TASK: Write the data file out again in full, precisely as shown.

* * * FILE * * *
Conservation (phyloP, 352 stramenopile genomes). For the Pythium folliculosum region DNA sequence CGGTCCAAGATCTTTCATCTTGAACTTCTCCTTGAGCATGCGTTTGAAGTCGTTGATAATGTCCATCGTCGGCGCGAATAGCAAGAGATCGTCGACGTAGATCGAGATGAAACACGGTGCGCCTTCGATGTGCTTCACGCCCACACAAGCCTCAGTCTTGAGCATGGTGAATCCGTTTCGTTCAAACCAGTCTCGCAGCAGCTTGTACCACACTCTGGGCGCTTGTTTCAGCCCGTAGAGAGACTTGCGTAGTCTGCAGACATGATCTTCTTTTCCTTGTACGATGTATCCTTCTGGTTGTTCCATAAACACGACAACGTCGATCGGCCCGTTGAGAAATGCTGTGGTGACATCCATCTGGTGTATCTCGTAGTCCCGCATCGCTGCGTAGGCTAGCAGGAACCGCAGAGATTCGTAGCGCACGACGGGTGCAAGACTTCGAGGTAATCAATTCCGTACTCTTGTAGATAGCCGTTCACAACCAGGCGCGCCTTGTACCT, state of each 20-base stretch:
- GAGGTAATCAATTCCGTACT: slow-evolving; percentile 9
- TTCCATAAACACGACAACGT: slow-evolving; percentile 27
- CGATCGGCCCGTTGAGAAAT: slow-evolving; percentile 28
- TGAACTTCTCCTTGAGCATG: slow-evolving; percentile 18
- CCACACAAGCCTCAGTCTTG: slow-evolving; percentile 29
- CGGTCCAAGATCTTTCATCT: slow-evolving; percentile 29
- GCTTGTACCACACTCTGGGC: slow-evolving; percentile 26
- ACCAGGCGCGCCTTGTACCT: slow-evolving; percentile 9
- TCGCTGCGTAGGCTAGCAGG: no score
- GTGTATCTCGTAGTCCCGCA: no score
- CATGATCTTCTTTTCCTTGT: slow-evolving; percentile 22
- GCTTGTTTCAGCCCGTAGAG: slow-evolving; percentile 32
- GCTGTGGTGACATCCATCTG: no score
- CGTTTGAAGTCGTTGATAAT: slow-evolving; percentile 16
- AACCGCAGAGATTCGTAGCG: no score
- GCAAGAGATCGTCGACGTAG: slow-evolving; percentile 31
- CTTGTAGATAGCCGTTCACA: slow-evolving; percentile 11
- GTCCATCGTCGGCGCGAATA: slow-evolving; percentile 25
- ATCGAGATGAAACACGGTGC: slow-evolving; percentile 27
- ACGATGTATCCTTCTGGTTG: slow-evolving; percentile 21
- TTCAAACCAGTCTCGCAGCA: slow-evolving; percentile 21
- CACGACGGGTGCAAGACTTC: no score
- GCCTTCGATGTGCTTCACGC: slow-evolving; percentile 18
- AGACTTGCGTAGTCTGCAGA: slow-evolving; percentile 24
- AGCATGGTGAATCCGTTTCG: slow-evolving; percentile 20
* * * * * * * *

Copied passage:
Conservation (phyloP, 352 stramenopile genomes). For the Pythium folliculosum region DNA sequence CGGTCCAAGATCTTTCATCTTGAACTTCTCCTTGAGCATGCGTTTGAAGTCGTTGATAATGTCCATCGTCGGCGCGAATAGCAAGAGATCGTCGACGTAGATCGAGATGAAACACGGTGCGCCTTCGATGTGCTTCACGCCCACACAAGCCTCAGTCTTGAGCATGGTGAATCCGTTTCGTTCAAACCAGTCTCGCAGCAGCTTGTACCACACTCTGGGCGCTTGTTTCAGCCCGTAGAGAGACTTGCGTAGTCTGCAGACATGATCTTCTTTTCCTTGTACGATGTATCCTTCTGGTTGTTCCATAAACACGACAACGTCGATCGGCCCGTTGAGAAATGCTGTGGTGACATCCATCTGGTGTATCTCGTAGTCCCGCATCGCTGCGTAGGCTAGCAGGAACCGCAGAGATTCGTAGCGCACGACGGGTGCAAGACTTCGAGGTAATCAATTCCGTACTCTTGTAGATAGCCGTTCACAACCAGGCGCGCCTTGTACCT, state of each 20-base stretch:
- GAGGTAATCAATTCCGTACT: slow-evolving; percentile 9
- TTCCATAAACACGACAACGT: slow-evolving; percentile 27
- CGATCGGCCCGTTGAGAAAT: slow-evolving; percentile 28
- TGAACTTCTCCTTGAGCATG: slow-evolving; percentile 18
- CCACACAAGCCTCAGTCTTG: slow-evolving; percentile 29
- CGGTCCAAGATCTTTCATCT: slow-evolving; percentile 29
- GCTTGTACCACACTCTGGGC: slow-evolving; percentile 26
- ACCAGGCGCGCCTTGTACCT: slow-evolving; percentile 9
- TCGCTGCGTAGGCTAGCAGG: no score
- GTGTATCTCGTAGTCCCGCA: no score
- CATGATCTTCTTTTCCTTGT: slow-evolving; percentile 22
- GCTTGTTTCAGCCCGTAGAG: slow-evolving; percentile 32
- GCTGTGGTGACATCCATCTG: no score
- CGTTTGAAGTCGTTGATAAT: slow-evolving; percentile 16
- AACCGCAGAGATTCGTAGCG: no score
- GCAAGAGATCGTCGACGTAG: slow-evolving; percentile 31
- CTTGTAGATAGCCGTTCACA: slow-evolving; percentile 11
- GTCCATCGTCGGCGCGAATA: slow-evolving; percentile 25
- ATCGAGATGAAACACGGTGC: slow-evolving; percentile 27
- ACGATGTATCCTTCTGGTTG: slow-evolving; percentile 21
- TTCAAACCAGTCTCGCAGCA: slow-evolving; percentile 21
- CACGACGGGTGCAAGACTTC: no score
- GCCTTCGATGTGCTTCACGC: slow-evolving; percentile 18
- AGACTTGCGTAGTCTGCAGA: slow-evolving; percentile 24
- AGCATGGTGAATCCGTTTCG: slow-evolving; percentile 20